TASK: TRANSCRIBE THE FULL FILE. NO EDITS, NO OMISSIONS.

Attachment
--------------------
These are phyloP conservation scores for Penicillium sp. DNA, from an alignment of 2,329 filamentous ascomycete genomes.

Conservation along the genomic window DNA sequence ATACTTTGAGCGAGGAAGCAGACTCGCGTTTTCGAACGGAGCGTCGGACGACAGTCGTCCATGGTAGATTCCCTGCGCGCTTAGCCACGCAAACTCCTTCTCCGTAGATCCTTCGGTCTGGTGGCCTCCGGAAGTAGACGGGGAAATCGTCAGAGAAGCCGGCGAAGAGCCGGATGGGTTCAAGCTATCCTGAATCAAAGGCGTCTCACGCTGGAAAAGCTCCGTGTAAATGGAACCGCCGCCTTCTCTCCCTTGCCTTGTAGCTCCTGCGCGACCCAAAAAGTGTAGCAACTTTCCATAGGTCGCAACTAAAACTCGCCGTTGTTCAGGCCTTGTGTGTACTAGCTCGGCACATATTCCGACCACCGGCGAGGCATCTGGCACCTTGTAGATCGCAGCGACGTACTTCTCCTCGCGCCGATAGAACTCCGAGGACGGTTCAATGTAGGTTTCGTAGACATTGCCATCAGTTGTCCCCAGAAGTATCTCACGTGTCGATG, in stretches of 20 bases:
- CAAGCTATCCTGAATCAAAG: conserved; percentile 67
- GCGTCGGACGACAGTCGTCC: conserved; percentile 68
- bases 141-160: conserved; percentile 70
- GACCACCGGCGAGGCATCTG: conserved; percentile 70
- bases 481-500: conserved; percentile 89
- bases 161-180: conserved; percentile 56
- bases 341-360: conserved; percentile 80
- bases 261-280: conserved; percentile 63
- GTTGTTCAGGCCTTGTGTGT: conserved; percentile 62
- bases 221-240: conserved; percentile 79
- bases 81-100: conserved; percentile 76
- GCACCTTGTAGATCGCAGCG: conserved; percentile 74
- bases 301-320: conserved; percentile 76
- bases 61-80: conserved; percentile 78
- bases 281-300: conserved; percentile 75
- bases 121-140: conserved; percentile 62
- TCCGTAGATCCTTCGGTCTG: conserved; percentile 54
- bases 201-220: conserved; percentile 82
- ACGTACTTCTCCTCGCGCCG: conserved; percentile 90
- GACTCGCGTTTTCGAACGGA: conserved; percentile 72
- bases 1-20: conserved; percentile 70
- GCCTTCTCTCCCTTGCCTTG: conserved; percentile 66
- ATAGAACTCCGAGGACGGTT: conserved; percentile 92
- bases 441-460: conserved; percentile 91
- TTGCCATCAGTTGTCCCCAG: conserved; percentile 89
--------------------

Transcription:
These are phyloP conservation scores for Penicillium sp. DNA, from an alignment of 2,329 filamentous ascomycete genomes.

Conservation along the genomic window DNA sequence ATACTTTGAGCGAGGAAGCAGACTCGCGTTTTCGAACGGAGCGTCGGACGACAGTCGTCCATGGTAGATTCCCTGCGCGCTTAGCCACGCAAACTCCTTCTCCGTAGATCCTTCGGTCTGGTGGCCTCCGGAAGTAGACGGGGAAATCGTCAGAGAAGCCGGCGAAGAGCCGGATGGGTTCAAGCTATCCTGAATCAAAGGCGTCTCACGCTGGAAAAGCTCCGTGTAAATGGAACCGCCGCCTTCTCTCCCTTGCCTTGTAGCTCCTGCGCGACCCAAAAAGTGTAGCAACTTTCCATAGGTCGCAACTAAAACTCGCCGTTGTTCAGGCCTTGTGTGTACTAGCTCGGCACATATTCCGACCACCGGCGAGGCATCTGGCACCTTGTAGATCGCAGCGACGTACTTCTCCTCGCGCCGATAGAACTCCGAGGACGGTTCAATGTAGGTTTCGTAGACATTGCCATCAGTTGTCCCCAGAAGTATCTCACGTGTCGATG, in stretches of 20 bases:
- CAAGCTATCCTGAATCAAAG: conserved; percentile 67
- GCGTCGGACGACAGTCGTCC: conserved; percentile 68
- bases 141-160: conserved; percentile 70
- GACCACCGGCGAGGCATCTG: conserved; percentile 70
- bases 481-500: conserved; percentile 89
- bases 161-180: conserved; percentile 56
- bases 341-360: conserved; percentile 80
- bases 261-280: conserved; percentile 63
- GTTGTTCAGGCCTTGTGTGT: conserved; percentile 62
- bases 221-240: conserved; percentile 79
- bases 81-100: conserved; percentile 76
- GCACCTTGTAGATCGCAGCG: conserved; percentile 74
- bases 301-320: conserved; percentile 76
- bases 61-80: conserved; percentile 78
- bases 281-300: conserved; percentile 75
- bases 121-140: conserved; percentile 62
- TCCGTAGATCCTTCGGTCTG: conserved; percentile 54
- bases 201-220: conserved; percentile 82
- ACGTACTTCTCCTCGCGCCG: conserved; percentile 90
- GACTCGCGTTTTCGAACGGA: conserved; percentile 72
- bases 1-20: conserved; percentile 70
- GCCTTCTCTCCCTTGCCTTG: conserved; percentile 66
- ATAGAACTCCGAGGACGGTT: conserved; percentile 92
- bases 441-460: conserved; percentile 91
- TTGCCATCAGTTGTCCCCAG: conserved; percentile 89